McMurty pulled the radio from where it lay in the bilge. He twisted the dial and keyed the handset. The radio remained silent, not even static. “It’s busted,” he said.
“Jones, you better fix the fucking engine!”
I had already disassembled the fuel line. Black sludge oozed from the metal tube. “Fuel line’s plugged,” I said. “It’ll take me fifteen minutes to blow it out.” I’d have to unscrew the fragile copper line, find out where it was plugged, and then vent the air from the fuel system. I’d be lucky to get it fixed in fifteen minutes.
Redfern un-slung the BAR from his back. McMurty had begun to hum tunelessly again. I noticed his hands opening and shutting on the machine-gun handle. A wooden box of grenades lay open next to him, like an orange crate box, except the green grenades nested where the oranges should be. Doc Freeman fingered the strap of his medical pack and Canady continued to stare, trancelike, at the jungle. The sun bore down on us. Perspiration dripped down my back. The black line of the far bank shimmered in the heat. I heard the chug of a two-cycle fishing boat engine, out of sight beyond the curve of the river.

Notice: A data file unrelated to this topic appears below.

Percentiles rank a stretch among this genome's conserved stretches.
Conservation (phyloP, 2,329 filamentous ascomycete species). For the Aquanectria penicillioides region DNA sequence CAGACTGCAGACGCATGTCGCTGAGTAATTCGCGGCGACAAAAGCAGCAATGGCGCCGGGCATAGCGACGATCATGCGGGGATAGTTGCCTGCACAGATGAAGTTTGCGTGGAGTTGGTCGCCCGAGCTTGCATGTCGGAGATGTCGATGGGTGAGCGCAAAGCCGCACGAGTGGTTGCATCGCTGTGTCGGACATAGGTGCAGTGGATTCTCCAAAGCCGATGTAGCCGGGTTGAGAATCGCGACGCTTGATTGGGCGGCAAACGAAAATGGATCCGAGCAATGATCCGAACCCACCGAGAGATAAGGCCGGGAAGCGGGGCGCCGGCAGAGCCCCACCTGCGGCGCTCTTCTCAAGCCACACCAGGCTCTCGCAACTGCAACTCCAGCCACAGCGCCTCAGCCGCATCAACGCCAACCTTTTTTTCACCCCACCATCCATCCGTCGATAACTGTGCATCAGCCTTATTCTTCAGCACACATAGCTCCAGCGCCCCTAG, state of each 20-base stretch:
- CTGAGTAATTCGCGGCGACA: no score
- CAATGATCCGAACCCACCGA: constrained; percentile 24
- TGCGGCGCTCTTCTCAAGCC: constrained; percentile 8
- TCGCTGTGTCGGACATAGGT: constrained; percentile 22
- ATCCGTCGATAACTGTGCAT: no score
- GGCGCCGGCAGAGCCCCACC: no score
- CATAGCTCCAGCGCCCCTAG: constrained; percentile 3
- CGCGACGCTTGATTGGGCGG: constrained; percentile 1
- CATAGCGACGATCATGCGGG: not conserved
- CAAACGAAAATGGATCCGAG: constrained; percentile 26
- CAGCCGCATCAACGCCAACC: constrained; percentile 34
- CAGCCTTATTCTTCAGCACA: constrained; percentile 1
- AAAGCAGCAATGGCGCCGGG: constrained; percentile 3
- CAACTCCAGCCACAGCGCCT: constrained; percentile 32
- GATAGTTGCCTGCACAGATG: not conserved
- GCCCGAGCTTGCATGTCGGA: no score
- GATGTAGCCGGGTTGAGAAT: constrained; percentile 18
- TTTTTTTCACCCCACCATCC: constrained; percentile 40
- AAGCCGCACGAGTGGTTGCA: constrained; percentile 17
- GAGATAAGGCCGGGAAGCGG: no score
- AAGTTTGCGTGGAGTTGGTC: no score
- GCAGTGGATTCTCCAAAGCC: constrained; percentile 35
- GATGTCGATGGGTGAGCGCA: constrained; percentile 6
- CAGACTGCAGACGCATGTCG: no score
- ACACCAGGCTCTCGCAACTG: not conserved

“Maybe that’s the Coastie boat,” said Doc.
“I don’t think so,” I said. “Engine doesn’t sound right.” At that instant a sampan cleared the bend of the river. It lay low in the water and it had a rounded roof like a covered wagon but instead of canvas, the roof was woven palm fronds. Beneath the roof it was black, like a cave, and you couldn’t see inside.
“Ready your weapons, men!” Canady spoke with a queer croaking voice. He had drawn his forty-five and he held it like a movie gun fighter with his legs spread and the gun waist-high in his hand. Redfern ignored him, but I picked up my rifle. McMurty placed both hands on the thirty-cal grips.
“Put the weapons away.” Redfern didn’t even look at Canady. “I don’t want nobody hurt.”